Lands of Lore III shares with its predecessors a strong sense of atmosphere. Lovely music accompanies the exploration, and location variety certainly does not disappoint. You'll travel through familiar countryside as well as exotic worlds, including a bizarre Command & Conquer offshot. Locations get increasingly sci-fi-themed, which certainly refreshes the standard medieval fantasy setting and makes us curious to find out what the next area will look like.
The story is sparse, but the initial premise is stronger than in Throne of Chaos and on par with the personal initial quest of Guardians of Destiny. The half-dracoid outcast is, once again, a reluctant hero, which is a type one can identify with much easier than with generic barrel-chested mercenaries or adventurers who must save the world simply because they can. You'll meet familiar characters, among those a brand new version of Dawn, who, alongside with Gabriel Knight, appears to be the only video game character incarnated in the three dominant visual styles of the nineties - hand-drawn, live action, and 3D. There is also a nice twist in the middle of the story that makes things less predictable than they appear on the surface.
The BadTiming was the main reason for this game's virtual disappearance below the radar. End of nineties was a revolutionary epoch for Western RPGs, and age of revival heralded by Black Isle and Bioware and crowned by the gigantic hybrids System Shock 2 and Deus Ex. On that background, Lands of Lore III mostly looked like a harmless experiment of humble proportions, a relic of the past trapped in the wrong era.
The series was conceived as a lighter, semi-humorous version of dungeon crawlers, and by its third installment things really haven't changed that much. Like its predecessors, Lands of Lore III is a "lonely" experience, lacking the vibrant NPC scene of contemporary RPGs. Consistent with its heritage, it has no dialogue choices and precious little interaction with characters in general. This type of RPG design contradicts some of the most cherished principles of the genre and was already out of date when Throne of Chaos was released. Effectively, the series was always heading towards a dead end, sustained only by the talent of its developers. Despite its attempt to introduce heavier RPG elements, Lands of Lore III was still unable to find its own voice and failed in the turbulent competition of the time.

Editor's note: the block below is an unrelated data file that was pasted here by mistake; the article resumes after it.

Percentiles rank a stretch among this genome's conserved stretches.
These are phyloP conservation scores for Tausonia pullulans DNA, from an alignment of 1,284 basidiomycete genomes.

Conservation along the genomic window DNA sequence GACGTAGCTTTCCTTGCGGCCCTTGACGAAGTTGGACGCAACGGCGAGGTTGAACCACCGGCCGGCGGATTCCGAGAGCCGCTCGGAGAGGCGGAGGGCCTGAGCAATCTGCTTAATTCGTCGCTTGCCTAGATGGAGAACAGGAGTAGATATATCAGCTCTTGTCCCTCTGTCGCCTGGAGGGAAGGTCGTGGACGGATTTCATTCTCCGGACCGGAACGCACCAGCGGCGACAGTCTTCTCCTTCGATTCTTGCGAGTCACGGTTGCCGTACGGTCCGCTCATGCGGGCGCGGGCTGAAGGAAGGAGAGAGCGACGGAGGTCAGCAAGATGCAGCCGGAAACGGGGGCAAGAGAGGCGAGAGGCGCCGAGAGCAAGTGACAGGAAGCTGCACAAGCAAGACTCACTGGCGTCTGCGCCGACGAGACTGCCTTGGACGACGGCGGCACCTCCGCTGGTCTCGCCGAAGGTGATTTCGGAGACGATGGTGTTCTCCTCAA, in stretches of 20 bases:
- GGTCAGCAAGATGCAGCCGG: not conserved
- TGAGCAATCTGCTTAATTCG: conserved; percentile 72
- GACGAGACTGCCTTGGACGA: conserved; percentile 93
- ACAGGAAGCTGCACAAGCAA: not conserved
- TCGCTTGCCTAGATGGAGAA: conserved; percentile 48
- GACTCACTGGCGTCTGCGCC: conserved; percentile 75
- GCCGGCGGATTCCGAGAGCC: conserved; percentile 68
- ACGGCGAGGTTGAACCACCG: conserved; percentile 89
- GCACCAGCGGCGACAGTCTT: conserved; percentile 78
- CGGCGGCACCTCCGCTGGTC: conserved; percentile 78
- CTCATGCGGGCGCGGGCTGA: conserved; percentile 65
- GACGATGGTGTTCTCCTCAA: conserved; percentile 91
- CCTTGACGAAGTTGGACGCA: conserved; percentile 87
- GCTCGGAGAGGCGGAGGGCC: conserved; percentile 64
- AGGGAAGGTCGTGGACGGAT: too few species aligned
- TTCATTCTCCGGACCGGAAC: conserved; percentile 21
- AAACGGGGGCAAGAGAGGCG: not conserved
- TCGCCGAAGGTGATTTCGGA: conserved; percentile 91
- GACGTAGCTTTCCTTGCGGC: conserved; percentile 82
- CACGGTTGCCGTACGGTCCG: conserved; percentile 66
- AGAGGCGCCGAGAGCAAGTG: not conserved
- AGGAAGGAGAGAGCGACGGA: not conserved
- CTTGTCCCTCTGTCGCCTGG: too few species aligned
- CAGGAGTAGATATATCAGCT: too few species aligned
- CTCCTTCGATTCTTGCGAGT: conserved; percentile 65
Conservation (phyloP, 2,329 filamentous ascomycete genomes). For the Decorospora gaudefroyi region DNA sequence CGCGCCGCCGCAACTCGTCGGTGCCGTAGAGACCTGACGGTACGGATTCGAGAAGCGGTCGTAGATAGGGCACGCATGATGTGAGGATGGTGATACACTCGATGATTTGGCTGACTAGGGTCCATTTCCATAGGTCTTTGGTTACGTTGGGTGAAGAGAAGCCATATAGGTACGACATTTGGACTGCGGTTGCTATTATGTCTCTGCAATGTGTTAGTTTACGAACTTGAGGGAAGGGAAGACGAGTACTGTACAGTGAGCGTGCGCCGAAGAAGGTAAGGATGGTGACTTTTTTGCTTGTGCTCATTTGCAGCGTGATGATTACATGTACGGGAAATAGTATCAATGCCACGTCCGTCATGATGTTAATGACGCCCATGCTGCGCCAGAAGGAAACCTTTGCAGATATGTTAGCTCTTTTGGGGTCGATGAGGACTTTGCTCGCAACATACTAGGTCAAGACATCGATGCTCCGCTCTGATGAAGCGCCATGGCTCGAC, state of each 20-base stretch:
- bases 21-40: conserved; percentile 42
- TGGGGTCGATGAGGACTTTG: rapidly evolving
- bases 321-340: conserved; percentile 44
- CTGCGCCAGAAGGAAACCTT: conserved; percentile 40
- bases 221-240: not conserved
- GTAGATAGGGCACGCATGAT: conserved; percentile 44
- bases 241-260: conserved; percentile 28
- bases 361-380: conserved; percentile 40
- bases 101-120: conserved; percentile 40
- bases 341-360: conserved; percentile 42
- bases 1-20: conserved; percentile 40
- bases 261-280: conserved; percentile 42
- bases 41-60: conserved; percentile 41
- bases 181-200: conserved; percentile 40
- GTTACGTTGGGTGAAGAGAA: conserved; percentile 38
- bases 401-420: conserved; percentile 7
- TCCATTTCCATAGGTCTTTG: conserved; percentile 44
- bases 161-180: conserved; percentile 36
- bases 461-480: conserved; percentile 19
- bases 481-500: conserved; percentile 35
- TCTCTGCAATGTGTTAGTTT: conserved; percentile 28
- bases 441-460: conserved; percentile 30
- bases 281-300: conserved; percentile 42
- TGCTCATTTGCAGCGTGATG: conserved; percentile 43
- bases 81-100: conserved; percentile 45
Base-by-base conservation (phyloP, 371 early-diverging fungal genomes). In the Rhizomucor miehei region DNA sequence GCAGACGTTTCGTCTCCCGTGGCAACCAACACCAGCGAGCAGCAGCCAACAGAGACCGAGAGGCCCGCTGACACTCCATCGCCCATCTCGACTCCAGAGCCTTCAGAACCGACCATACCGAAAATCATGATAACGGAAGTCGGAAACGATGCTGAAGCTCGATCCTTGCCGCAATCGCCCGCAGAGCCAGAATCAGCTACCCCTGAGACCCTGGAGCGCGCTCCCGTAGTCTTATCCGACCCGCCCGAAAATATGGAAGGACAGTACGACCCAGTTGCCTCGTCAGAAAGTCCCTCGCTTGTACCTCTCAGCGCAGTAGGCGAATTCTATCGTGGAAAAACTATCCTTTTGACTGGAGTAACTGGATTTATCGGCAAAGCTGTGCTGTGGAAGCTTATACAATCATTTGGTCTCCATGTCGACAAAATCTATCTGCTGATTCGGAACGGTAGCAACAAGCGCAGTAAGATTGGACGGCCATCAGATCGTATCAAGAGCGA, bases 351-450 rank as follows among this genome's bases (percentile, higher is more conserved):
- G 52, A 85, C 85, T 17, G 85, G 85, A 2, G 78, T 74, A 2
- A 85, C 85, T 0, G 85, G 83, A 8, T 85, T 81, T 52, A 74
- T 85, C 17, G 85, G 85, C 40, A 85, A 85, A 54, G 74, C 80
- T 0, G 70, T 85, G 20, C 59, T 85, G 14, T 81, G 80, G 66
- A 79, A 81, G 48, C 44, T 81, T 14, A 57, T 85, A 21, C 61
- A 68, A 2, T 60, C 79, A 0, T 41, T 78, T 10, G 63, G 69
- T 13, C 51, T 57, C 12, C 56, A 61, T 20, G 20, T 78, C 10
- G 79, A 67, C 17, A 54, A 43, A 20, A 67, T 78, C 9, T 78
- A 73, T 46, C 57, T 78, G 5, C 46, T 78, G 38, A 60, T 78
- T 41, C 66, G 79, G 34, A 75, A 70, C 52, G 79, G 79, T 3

Irritating artificial borders is something I particularly dislike in games, and sadly Lands of Lore III is full of them. They become even harder to conceal in a full-screen 3D game, and the attempts are sometimes nearly painful. When I walk through a forest I want to go left and right and see what lies there. Instead, I'm forced to stare at laughable textures decorating invisible walls that contain me to a narrow path. Granted, there is still exploration and the game world feels reasonably open compared to, say, Japanese RPGs or Westwood's own Nox, but immersion suffers when you are shown exactly when and where the designers ran out of space or perhaps willpower to create a larger world.
I missed those live action scenes from Guardians of Destiny! By that time I felt they had become a staple of the series. Unfortunately, that charming style was replaced by admittedly well-executed, but fairly generic pre-rendered CG movies. Also, the in-game graphics themselves are anything but cutting-edge. Early high-resolution textures have something distinctly blocky and almost sterile in them. There is little warmth in the graphics, which further impedes immersion and makes the game look pale and almost pitiful compared to the visual marvel of its contemporary Ultima IX.